Dry January got its start in the United Kingdom about a decade ago as a public health campaign to help people become more aware of their alcohol consumption habits and jump-start a new relationship with booze. Since then, it’s caught on around the world as a way to reset after a drinks-heavy holiday season.
According to research conducted in December 2020 by survey company YouGov, 15% of American adults planned to participate in the month-long fast from alcohol in 2021.
If you were among them, know you’re in good company. But now that we’re most of the way through February, have you found yourself backsliding into your old ways, before the Dry January drought? If so, you’re also in good company. It can be difficult to navigate that rocky terrain between teetotaler and heavy drinker. Learning to moderate your alcohol use can be difficult, but it’s possible to reestablish a more healthful relationship with alcohol going forward.
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This year, the rise in popularity of the month-long undertaking called Dry January was aided in part by the COVID-19 pandemic, says Darby Fox, a behavioral therapist in private practice in the greater New York City metro area. For the past year since the pandemic began, “everybody’s been working from home, and I think a lot of people got used to having a cocktail at the end of the day. It broke up the day and signaled the end of the workday.”
In a time when so many things that we typically look forward to have been canceled, looking forward to a glass of wine at the end of the workday became an important stand-in for many. But that drink can rapidly turn into two or more, and before long, those drinks become a consistent habit that offers zero health benefits and plenty of health risks.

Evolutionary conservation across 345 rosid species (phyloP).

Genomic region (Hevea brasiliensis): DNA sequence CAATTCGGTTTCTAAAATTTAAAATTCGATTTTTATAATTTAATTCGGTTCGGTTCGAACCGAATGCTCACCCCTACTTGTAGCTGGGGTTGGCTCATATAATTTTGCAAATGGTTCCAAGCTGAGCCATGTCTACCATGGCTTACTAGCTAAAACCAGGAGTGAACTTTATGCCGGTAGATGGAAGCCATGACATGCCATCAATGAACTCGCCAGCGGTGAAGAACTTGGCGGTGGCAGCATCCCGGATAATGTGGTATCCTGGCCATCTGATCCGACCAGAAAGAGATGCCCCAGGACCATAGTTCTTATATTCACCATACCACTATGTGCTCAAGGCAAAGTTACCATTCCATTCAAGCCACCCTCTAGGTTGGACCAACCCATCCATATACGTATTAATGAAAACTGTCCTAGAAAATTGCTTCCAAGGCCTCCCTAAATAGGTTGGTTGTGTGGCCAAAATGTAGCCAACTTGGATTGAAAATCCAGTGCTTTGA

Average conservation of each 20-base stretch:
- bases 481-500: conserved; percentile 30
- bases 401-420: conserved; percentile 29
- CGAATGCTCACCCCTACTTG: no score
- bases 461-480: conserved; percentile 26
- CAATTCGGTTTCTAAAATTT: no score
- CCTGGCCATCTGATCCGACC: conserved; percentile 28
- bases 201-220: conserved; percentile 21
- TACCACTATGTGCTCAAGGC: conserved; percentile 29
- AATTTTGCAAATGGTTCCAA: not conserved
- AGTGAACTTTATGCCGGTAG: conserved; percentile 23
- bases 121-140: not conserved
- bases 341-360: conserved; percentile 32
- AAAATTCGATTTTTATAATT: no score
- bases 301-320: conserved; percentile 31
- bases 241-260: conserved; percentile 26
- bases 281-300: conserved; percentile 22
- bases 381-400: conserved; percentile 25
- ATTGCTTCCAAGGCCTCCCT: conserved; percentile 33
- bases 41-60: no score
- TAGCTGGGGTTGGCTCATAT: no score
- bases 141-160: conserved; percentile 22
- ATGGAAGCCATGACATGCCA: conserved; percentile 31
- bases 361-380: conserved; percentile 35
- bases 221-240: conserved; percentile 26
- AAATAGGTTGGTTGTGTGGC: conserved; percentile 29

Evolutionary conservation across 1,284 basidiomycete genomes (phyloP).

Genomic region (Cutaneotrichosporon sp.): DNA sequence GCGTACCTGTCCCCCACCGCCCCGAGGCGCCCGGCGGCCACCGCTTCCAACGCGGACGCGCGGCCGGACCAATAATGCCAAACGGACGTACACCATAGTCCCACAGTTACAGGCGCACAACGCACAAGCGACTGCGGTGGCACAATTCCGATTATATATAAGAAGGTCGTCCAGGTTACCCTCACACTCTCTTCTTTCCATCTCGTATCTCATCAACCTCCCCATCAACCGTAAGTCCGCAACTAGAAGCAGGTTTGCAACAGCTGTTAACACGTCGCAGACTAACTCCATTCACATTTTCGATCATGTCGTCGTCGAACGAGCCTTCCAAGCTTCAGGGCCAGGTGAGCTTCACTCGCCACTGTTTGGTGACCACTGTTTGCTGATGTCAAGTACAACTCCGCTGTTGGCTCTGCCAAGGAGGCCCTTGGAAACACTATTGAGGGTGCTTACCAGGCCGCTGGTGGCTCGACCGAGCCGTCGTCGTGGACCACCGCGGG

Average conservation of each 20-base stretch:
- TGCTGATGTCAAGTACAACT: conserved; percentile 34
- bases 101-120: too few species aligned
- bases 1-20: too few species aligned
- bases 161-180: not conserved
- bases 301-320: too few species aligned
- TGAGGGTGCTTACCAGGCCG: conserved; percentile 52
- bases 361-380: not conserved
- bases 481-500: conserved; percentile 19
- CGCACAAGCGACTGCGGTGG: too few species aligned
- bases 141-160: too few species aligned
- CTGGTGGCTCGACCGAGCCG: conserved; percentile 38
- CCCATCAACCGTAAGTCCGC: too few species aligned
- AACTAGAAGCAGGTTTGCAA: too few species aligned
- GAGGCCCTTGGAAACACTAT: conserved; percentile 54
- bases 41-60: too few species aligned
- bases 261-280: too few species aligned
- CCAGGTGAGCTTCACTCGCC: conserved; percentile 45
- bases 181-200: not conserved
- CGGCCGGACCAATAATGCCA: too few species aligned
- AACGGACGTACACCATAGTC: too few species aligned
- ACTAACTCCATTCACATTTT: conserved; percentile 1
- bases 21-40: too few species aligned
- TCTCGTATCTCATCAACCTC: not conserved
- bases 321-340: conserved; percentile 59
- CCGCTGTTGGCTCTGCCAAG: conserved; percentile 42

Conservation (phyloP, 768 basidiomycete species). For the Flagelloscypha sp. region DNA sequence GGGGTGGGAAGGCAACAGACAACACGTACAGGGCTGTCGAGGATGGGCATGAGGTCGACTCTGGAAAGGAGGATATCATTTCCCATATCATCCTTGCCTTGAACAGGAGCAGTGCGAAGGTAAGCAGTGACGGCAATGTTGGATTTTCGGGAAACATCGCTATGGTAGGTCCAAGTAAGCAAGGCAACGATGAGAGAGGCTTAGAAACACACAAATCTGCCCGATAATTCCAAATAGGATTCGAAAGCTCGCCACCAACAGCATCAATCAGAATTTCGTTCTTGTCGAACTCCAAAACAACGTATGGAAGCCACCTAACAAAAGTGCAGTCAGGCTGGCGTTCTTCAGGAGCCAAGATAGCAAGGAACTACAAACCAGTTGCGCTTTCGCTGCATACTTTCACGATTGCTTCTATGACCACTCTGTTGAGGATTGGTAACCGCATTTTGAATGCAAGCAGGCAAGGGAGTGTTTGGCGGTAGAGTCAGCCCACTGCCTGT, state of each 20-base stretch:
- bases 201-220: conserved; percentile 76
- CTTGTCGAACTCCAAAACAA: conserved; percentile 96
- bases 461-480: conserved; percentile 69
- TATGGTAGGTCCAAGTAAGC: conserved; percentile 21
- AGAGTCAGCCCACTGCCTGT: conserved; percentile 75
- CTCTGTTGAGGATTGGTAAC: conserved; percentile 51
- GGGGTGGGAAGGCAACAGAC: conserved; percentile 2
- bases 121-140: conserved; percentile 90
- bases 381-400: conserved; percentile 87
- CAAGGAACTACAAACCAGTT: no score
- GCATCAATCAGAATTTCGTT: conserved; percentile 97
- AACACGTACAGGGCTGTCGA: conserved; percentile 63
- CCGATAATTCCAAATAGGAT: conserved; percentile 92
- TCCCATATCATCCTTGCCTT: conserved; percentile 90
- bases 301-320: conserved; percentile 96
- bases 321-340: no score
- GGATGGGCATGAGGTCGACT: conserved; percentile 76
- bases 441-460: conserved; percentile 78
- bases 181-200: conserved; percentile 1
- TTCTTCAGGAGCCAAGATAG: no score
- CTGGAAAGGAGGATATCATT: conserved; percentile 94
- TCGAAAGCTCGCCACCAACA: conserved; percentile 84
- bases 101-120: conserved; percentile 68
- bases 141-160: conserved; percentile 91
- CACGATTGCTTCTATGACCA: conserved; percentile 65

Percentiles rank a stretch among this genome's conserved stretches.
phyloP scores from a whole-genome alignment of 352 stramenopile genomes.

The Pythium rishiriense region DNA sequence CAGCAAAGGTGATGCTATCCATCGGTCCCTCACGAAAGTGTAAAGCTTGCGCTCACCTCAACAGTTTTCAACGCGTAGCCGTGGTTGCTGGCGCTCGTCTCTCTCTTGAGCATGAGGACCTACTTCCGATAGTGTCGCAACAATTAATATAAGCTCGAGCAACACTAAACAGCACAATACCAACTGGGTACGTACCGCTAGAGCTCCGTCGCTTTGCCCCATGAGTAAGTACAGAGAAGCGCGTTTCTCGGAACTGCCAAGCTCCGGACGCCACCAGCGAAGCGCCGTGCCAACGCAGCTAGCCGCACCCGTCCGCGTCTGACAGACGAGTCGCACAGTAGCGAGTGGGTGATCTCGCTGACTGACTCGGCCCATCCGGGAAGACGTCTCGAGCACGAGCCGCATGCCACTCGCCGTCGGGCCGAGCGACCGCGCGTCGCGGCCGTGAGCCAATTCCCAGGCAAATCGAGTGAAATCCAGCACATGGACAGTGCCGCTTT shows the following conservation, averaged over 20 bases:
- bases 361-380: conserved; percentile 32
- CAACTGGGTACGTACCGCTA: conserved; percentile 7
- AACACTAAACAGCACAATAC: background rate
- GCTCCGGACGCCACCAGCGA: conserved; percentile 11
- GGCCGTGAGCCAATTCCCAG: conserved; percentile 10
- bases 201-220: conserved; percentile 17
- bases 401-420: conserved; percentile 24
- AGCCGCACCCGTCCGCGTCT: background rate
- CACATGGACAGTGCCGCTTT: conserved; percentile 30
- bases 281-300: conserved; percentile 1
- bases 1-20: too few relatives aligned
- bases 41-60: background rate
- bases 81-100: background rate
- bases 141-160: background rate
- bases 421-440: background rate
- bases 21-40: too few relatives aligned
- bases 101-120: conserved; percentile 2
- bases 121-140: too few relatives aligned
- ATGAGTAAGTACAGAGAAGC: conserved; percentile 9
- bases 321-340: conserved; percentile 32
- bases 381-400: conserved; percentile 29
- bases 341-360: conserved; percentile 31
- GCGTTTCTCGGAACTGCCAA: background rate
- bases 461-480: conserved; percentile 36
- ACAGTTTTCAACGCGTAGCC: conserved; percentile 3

Alcohol consumption has been associated with a wide range of health risks, the most direct being liver disease. Risk of developing cancer, diabetes, heart disease, depression and many other ailments also increases as alcohol consumption rises.
Fox says some people opt to take part in Dry January as a means of reassuring themselves that they do not have an issue with alcohol. “Some people have in the back of their minds that if they can go a month without drinking, that proves that have no problems with alcohol. But as people start to drink again, I want them to keep in mind that there’s no correlation there. To be able to abstain from alcohol for a month doesn’t mean you don’t have an alcohol problem.”
That’s because going right back to your previous habits negates the benefits of having taken a month off. “We start to get into trouble when we try to convince ourselves that ‘I was able to go without it for a month, so I can drink now whenever I want, and I can quit whenever I want,'” she explains. That deprivation approach can set you up for a rebound in over-consumption later.
Benefits of Not Drinking
In December 2016, Hilary Sheinbaum a journalist and author in New York City, had been working hard on her beat as a food writer. She’d been attending a lot of red-carpet events and parties after work. “As a food and beverage writer, I was covering wine, beer, spirits and the industry as a whole on a regular basis,” she says. This meant a lot of taste-testing and events where more than a few drinks would be available.
The year was ending when she went to dinner with a friend. “We were catching up about everything, and because it was very close to New Year’s, the topic of New Year’s resolutions came about,” she recalls.
“I wasn’t somebody who made any resolutions historically, but my friend brought up this idea about Dry January, and how a friend of his had done it and felt great at the end of the month.” Sheinbaum didn’t think too much further about attempting a Dry January, because she felt she had to drink as part of her job.
But a seed had been planted. A few days later on New Year’s Eve, with a glass of champagne in hand, Sheinbaum texted her friend and challenged him to forgo alcohol for the next 31 days. If either of them slipped up, that person would have to buy the other dinner at their Manhattan restaurant of choice.